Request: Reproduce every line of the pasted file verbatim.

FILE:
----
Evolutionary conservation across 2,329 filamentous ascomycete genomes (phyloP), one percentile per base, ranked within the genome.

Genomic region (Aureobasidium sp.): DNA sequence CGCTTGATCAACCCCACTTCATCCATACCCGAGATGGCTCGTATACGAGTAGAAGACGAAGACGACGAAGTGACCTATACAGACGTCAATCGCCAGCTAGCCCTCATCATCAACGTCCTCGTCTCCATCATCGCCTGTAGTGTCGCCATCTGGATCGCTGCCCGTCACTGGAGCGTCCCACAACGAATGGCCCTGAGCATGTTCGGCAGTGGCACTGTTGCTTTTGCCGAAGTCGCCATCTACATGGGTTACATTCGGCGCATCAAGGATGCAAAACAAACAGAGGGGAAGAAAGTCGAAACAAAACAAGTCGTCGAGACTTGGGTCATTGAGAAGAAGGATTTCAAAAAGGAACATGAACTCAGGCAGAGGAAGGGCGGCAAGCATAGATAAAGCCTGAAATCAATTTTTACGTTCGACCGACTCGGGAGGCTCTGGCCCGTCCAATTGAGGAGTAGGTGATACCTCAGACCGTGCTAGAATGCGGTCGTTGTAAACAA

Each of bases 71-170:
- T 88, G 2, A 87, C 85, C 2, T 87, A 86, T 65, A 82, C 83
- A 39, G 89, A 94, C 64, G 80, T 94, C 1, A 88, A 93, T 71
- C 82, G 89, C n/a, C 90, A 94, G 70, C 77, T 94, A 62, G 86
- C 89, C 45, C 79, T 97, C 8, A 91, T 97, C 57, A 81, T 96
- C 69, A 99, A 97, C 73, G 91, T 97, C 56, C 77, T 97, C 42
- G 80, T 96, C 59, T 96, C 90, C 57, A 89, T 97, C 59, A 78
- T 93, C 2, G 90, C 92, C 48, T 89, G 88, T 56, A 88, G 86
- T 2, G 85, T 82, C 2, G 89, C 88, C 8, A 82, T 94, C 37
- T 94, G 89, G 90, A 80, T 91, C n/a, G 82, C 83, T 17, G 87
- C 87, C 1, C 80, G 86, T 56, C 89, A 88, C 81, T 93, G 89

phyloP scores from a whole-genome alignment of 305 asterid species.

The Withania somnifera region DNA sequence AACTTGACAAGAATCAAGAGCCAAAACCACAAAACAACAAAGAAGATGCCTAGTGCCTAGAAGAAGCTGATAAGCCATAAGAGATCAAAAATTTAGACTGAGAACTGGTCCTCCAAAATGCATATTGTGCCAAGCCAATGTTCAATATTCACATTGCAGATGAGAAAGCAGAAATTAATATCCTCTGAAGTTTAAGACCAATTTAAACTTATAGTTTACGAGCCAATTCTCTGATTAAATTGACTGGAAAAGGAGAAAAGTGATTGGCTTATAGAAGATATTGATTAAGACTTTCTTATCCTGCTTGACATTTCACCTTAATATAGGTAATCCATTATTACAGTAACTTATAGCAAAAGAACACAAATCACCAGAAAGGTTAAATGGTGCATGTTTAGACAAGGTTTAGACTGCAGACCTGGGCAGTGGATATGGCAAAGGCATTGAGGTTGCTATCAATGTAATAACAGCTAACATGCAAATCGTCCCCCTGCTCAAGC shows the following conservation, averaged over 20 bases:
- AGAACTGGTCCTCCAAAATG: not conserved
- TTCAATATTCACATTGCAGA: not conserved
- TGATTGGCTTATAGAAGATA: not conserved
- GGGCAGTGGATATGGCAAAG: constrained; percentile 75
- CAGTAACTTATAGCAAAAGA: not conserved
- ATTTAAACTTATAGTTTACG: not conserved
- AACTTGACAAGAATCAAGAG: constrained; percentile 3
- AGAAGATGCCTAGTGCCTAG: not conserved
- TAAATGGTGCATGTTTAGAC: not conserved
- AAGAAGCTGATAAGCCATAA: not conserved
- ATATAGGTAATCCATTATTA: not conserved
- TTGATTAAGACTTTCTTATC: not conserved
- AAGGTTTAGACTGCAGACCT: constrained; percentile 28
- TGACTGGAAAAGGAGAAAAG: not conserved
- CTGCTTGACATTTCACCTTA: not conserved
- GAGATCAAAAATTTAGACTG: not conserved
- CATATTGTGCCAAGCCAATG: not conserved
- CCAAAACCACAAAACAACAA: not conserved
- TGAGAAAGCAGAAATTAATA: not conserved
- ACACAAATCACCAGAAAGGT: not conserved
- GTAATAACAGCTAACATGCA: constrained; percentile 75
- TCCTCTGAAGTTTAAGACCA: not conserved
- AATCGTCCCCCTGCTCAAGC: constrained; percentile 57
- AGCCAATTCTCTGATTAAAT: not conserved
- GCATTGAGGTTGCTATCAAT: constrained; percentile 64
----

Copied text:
Evolutionary conservation across 2,329 filamentous ascomycete genomes (phyloP), one percentile per base, ranked within the genome.

Genomic region (Aureobasidium sp.): DNA sequence CGCTTGATCAACCCCACTTCATCCATACCCGAGATGGCTCGTATACGAGTAGAAGACGAAGACGACGAAGTGACCTATACAGACGTCAATCGCCAGCTAGCCCTCATCATCAACGTCCTCGTCTCCATCATCGCCTGTAGTGTCGCCATCTGGATCGCTGCCCGTCACTGGAGCGTCCCACAACGAATGGCCCTGAGCATGTTCGGCAGTGGCACTGTTGCTTTTGCCGAAGTCGCCATCTACATGGGTTACATTCGGCGCATCAAGGATGCAAAACAAACAGAGGGGAAGAAAGTCGAAACAAAACAAGTCGTCGAGACTTGGGTCATTGAGAAGAAGGATTTCAAAAAGGAACATGAACTCAGGCAGAGGAAGGGCGGCAAGCATAGATAAAGCCTGAAATCAATTTTTACGTTCGACCGACTCGGGAGGCTCTGGCCCGTCCAATTGAGGAGTAGGTGATACCTCAGACCGTGCTAGAATGCGGTCGTTGTAAACAA

Each of bases 71-170:
- T 88, G 2, A 87, C 85, C 2, T 87, A 86, T 65, A 82, C 83
- A 39, G 89, A 94, C 64, G 80, T 94, C 1, A 88, A 93, T 71
- C 82, G 89, C n/a, C 90, A 94, G 70, C 77, T 94, A 62, G 86
- C 89, C 45, C 79, T 97, C 8, A 91, T 97, C 57, A 81, T 96
- C 69, A 99, A 97, C 73, G 91, T 97, C 56, C 77, T 97, C 42
- G 80, T 96, C 59, T 96, C 90, C 57, A 89, T 97, C 59, A 78
- T 93, C 2, G 90, C 92, C 48, T 89, G 88, T 56, A 88, G 86
- T 2, G 85, T 82, C 2, G 89, C 88, C 8, A 82, T 94, C 37
- T 94, G 89, G 90, A 80, T 91, C n/a, G 82, C 83, T 17, G 87
- C 87, C 1, C 80, G 86, T 56, C 89, A 88, C 81, T 93, G 89

phyloP scores from a whole-genome alignment of 305 asterid species.

The Withania somnifera region DNA sequence AACTTGACAAGAATCAAGAGCCAAAACCACAAAACAACAAAGAAGATGCCTAGTGCCTAGAAGAAGCTGATAAGCCATAAGAGATCAAAAATTTAGACTGAGAACTGGTCCTCCAAAATGCATATTGTGCCAAGCCAATGTTCAATATTCACATTGCAGATGAGAAAGCAGAAATTAATATCCTCTGAAGTTTAAGACCAATTTAAACTTATAGTTTACGAGCCAATTCTCTGATTAAATTGACTGGAAAAGGAGAAAAGTGATTGGCTTATAGAAGATATTGATTAAGACTTTCTTATCCTGCTTGACATTTCACCTTAATATAGGTAATCCATTATTACAGTAACTTATAGCAAAAGAACACAAATCACCAGAAAGGTTAAATGGTGCATGTTTAGACAAGGTTTAGACTGCAGACCTGGGCAGTGGATATGGCAAAGGCATTGAGGTTGCTATCAATGTAATAACAGCTAACATGCAAATCGTCCCCCTGCTCAAGC shows the following conservation, averaged over 20 bases:
- AGAACTGGTCCTCCAAAATG: not conserved
- TTCAATATTCACATTGCAGA: not conserved
- TGATTGGCTTATAGAAGATA: not conserved
- GGGCAGTGGATATGGCAAAG: constrained; percentile 75
- CAGTAACTTATAGCAAAAGA: not conserved
- ATTTAAACTTATAGTTTACG: not conserved
- AACTTGACAAGAATCAAGAG: constrained; percentile 3
- AGAAGATGCCTAGTGCCTAG: not conserved
- TAAATGGTGCATGTTTAGAC: not conserved
- AAGAAGCTGATAAGCCATAA: not conserved
- ATATAGGTAATCCATTATTA: not conserved
- TTGATTAAGACTTTCTTATC: not conserved
- AAGGTTTAGACTGCAGACCT: constrained; percentile 28
- TGACTGGAAAAGGAGAAAAG: not conserved
- CTGCTTGACATTTCACCTTA: not conserved
- GAGATCAAAAATTTAGACTG: not conserved
- CATATTGTGCCAAGCCAATG: not conserved
- CCAAAACCACAAAACAACAA: not conserved
- TGAGAAAGCAGAAATTAATA: not conserved
- ACACAAATCACCAGAAAGGT: not conserved
- GTAATAACAGCTAACATGCA: constrained; percentile 75
- TCCTCTGAAGTTTAAGACCA: not conserved
- AATCGTCCCCCTGCTCAAGC: constrained; percentile 57
- AGCCAATTCTCTGATTAAAT: not conserved
- GCATTGAGGTTGCTATCAAT: constrained; percentile 64